Construction 101:

What you should learn about construction before it's too late!

  • Why 2.2.5 makes people mad.

    The General Conditions document of the American Institute of Architects paragraph 2.2.5 states that the contractor will be provided with all the documents needed to build your job free of charge. What often happens is the contractor asks the architect for multiple sets of plans and specifications and is told to print what he needs himself. He does and, at the end of the job, he hands the bill to the owner. The owner is not expecting a bill which can run into thousands of dollars on a large job. There are three ways this can be handled, but the most important point is to know that it could be coming. Contact us and we can advise you on the three methods.

  • Whose building is it to insure?

    The General Conditions document of the American Institute of Architects paragraph 11.4.1 states that the owner will insure the property including purchasing "Builder's Risk" insurance. So, from the very beginning of construction, the owner is expected to insure the building as it is built. A thorough review of the contract documents is vital to prevent an uninsured loss.

  • The architect missed it. Now who pays?

    If some element is missing from the drawings and is needed to complete the job, precedent says the owner pays the increased cost of the missing element. The "logic" behind this is that if it had been in the drawings to begin with, the bids would have been that much higher in the first place. It is a timing issue not a scope issue. There are exceptions to this rule and there are contracting methods that can be employed to eliminate this risk.

  • Just because it's there doesn't mean it works.

    All too often, building systems are put into service as the job goes along without being tested in a systematic manner. Interconnecting systems and adjusting equipment is becoming more complex by the day. Unless there are protocols in place to test and record results in an orderly logical sequence, a seldom used section of equipment may not function in the desired manner or may not function at all. There are methods to address this issue. The more complex the building the more vital they become.

  • Bonding subcontractors-who benefits?

    A payment and performance bond is like an insurance policy that kicks in when someone in the construction process fails to complete their work, usually by going out of business. Bonding a prime contractor, one who has a contract directly with the owner, protects the owner from this type of failure. Bonding a subcontractor, one who has a contract with a prime contractor, protects the prime contractor first. It would only offer protection to the owner if the prime contractor didn't have sufficient resources to absorb the possible loss related to the failure of a subcontractor. Careful analysis of the situation is needed before bonding is selected given the cost of bonding.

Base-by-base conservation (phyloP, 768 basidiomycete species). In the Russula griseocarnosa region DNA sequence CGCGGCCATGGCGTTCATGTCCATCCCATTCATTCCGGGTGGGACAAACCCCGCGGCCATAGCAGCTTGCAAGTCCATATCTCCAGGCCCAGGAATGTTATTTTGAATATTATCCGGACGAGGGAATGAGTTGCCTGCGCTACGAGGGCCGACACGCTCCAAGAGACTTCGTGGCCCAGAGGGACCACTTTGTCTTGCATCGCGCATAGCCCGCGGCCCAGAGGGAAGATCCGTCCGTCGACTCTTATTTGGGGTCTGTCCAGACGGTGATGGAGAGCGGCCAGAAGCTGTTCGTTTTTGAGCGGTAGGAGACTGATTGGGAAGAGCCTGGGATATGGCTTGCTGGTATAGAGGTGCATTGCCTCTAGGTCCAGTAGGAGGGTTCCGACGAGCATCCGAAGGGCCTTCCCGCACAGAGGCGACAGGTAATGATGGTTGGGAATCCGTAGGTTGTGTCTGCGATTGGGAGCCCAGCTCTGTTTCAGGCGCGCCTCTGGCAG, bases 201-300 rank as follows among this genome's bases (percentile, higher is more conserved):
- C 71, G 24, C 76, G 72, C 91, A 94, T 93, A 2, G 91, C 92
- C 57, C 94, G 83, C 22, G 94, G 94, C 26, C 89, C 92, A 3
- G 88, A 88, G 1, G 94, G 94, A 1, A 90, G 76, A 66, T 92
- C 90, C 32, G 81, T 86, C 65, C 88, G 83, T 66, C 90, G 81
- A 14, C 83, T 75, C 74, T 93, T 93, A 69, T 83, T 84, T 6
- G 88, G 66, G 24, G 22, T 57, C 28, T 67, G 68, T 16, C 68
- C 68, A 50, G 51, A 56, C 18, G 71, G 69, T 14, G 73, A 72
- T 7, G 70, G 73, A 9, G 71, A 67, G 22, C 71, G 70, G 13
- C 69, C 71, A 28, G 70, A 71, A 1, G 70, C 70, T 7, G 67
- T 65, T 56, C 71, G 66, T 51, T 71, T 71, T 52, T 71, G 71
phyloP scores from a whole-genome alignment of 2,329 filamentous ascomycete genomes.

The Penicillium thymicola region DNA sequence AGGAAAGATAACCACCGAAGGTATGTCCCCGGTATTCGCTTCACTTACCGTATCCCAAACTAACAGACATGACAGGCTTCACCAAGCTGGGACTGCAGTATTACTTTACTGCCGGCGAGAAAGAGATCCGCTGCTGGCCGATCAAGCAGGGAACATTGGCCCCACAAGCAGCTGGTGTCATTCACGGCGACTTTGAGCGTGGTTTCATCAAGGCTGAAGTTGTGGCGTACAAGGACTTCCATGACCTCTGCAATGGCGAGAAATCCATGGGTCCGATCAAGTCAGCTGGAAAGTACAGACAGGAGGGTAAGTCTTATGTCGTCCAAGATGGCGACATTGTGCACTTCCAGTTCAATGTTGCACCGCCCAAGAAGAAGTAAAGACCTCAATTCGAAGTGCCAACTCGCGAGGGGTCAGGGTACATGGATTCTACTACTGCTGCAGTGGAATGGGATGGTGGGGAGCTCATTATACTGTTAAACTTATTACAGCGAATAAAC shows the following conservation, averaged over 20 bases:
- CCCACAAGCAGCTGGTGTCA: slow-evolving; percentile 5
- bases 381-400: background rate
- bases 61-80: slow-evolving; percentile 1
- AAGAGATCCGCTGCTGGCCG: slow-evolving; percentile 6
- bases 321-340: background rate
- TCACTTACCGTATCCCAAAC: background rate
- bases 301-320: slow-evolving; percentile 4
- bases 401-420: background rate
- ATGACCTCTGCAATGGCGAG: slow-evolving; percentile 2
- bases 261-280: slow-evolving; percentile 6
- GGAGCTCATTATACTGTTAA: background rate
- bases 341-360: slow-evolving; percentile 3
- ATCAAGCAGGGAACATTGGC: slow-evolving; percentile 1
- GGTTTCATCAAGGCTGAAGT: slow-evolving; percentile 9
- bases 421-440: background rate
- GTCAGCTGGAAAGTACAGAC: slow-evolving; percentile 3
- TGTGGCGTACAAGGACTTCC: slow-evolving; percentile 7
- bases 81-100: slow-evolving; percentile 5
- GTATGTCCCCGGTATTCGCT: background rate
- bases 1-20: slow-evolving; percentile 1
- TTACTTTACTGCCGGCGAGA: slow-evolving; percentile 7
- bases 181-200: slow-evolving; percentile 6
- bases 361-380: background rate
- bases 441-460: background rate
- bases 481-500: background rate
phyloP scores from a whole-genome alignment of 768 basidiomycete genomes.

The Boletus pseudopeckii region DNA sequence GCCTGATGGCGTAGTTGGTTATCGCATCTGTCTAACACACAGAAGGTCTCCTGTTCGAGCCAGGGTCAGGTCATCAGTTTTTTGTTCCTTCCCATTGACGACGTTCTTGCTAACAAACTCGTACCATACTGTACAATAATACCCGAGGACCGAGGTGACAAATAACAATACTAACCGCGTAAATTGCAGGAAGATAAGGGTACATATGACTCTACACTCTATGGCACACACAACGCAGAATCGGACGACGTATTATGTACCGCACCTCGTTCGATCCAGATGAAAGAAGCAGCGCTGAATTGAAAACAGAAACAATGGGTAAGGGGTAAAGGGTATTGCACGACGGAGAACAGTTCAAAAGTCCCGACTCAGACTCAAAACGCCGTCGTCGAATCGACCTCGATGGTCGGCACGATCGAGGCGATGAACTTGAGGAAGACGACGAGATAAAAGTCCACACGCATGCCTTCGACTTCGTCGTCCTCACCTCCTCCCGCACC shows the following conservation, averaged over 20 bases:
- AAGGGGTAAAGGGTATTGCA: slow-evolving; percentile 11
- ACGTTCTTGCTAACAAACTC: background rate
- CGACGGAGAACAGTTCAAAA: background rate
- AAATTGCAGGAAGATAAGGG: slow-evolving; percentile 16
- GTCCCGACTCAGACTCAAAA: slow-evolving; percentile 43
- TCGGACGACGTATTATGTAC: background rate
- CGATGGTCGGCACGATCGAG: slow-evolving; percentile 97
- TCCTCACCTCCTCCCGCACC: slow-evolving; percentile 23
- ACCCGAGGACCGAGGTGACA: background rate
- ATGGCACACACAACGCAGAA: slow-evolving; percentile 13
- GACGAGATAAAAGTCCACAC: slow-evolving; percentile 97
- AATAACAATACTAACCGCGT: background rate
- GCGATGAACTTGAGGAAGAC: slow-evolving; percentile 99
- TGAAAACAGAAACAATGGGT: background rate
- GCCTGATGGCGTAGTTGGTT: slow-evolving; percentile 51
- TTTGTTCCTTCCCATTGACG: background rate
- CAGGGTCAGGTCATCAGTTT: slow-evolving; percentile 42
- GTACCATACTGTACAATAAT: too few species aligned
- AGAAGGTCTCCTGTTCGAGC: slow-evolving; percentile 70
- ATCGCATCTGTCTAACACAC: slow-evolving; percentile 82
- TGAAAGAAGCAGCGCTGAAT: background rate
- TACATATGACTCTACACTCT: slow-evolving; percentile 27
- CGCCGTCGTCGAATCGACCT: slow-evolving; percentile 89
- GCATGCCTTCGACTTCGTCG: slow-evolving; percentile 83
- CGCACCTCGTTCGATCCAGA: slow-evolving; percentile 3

• What did you buy from the architect?

    Typically, you bought a design to be used one time. The drawings are the property of the architect and are intended to convey the design only. The owner can retain a limited number of copies for their own purposes in maintaining the property, but the owner is not free to use that design again. If you have a special need you must negotiate that into your design agreement.

  • It has to be the architect or the contractor, right?

    Actually, wrong. You have a contract with the architect for design. You have a contract with the contractor for construction. The architect relies on your contractor to perform in a proper manner. The contractor relies on your architect for a proper, buildable design. Please notice that the constant in each situation is you! If the contractor has costs because of defects in the design drawings, you must compensate them and seek redress from the architect. You need an expert to navigate you through these waters.

  • What is a discovered condition?

    When something is not the way it is reasonable to expect it to be, that is called a discovered condition. Discovered conditions are grounds for additional compensation to the contractor. As an example, it is not reasonable to expect piping in a 10 year old building to be seriously deteriorated. If the job calls for using that piping and it is found to be unusable, that is a discovered condition and the replacement of the piping is a legitimate change order cost. Defining reasonable and customary takes specialized knowledge. Shifting the risk can be done, but at a cost.

  • You allowed for that in your fee/bid, didn't you?

    Usually, no. Design and construction are typically based upon doing a very narrowly defined scope of work. In this highly competative field, the margins in both design and construction are such that there is a limited amount that someone can absorb. A little minor item here and there is one thing, but if the issue is large enough for a discussion, it is probably too large for someone to "make it go away." A lot depends on the type of contractual relationship you have and what people have had to do to win those contracts.